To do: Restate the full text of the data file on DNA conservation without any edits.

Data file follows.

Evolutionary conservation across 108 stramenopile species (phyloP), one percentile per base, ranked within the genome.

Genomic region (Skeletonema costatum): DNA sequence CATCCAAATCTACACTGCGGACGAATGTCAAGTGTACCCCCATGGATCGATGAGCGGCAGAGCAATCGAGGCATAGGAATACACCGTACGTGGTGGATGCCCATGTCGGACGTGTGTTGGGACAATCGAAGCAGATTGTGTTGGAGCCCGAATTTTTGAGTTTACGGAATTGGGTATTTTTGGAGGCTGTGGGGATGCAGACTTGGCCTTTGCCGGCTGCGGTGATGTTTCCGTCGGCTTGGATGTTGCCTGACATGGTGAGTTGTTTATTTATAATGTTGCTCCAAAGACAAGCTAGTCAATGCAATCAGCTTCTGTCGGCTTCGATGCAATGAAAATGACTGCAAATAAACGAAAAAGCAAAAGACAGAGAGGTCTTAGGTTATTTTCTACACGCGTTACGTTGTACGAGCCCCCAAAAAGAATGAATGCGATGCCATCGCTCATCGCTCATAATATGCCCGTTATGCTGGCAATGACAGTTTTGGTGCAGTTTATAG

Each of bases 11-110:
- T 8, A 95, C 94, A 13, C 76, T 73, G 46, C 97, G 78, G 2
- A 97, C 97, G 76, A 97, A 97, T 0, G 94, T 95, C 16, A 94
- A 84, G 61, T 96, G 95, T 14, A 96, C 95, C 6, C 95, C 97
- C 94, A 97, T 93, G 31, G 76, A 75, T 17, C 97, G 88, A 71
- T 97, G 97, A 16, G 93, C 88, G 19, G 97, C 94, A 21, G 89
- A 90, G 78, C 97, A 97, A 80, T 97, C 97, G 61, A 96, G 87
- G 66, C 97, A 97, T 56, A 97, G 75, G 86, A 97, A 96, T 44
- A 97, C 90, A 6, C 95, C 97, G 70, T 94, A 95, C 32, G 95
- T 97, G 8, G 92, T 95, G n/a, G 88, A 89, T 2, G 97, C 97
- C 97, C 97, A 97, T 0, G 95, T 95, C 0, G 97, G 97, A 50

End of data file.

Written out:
Evolutionary conservation across 108 stramenopile species (phyloP), one percentile per base, ranked within the genome.

Genomic region (Skeletonema costatum): DNA sequence CATCCAAATCTACACTGCGGACGAATGTCAAGTGTACCCCCATGGATCGATGAGCGGCAGAGCAATCGAGGCATAGGAATACACCGTACGTGGTGGATGCCCATGTCGGACGTGTGTTGGGACAATCGAAGCAGATTGTGTTGGAGCCCGAATTTTTGAGTTTACGGAATTGGGTATTTTTGGAGGCTGTGGGGATGCAGACTTGGCCTTTGCCGGCTGCGGTGATGTTTCCGTCGGCTTGGATGTTGCCTGACATGGTGAGTTGTTTATTTATAATGTTGCTCCAAAGACAAGCTAGTCAATGCAATCAGCTTCTGTCGGCTTCGATGCAATGAAAATGACTGCAAATAAACGAAAAAGCAAAAGACAGAGAGGTCTTAGGTTATTTTCTACACGCGTTACGTTGTACGAGCCCCCAAAAAGAATGAATGCGATGCCATCGCTCATCGCTCATAATATGCCCGTTATGCTGGCAATGACAGTTTTGGTGCAGTTTATAG

Each of bases 11-110:
- T 8, A 95, C 94, A 13, C 76, T 73, G 46, C 97, G 78, G 2
- A 97, C 97, G 76, A 97, A 97, T 0, G 94, T 95, C 16, A 94
- A 84, G 61, T 96, G 95, T 14, A 96, C 95, C 6, C 95, C 97
- C 94, A 97, T 93, G 31, G 76, A 75, T 17, C 97, G 88, A 71
- T 97, G 97, A 16, G 93, C 88, G 19, G 97, C 94, A 21, G 89
- A 90, G 78, C 97, A 97, A 80, T 97, C 97, G 61, A 96, G 87
- G 66, C 97, A 97, T 56, A 97, G 75, G 86, A 97, A 96, T 44
- A 97, C 90, A 6, C 95, C 97, G 70, T 94, A 95, C 32, G 95
- T 97, G 8, G 92, T 95, G n/a, G 88, A 89, T 2, G 97, C 97
- C 97, C 97, A 97, T 0, G 95, T 95, C 0, G 97, G 97, A 50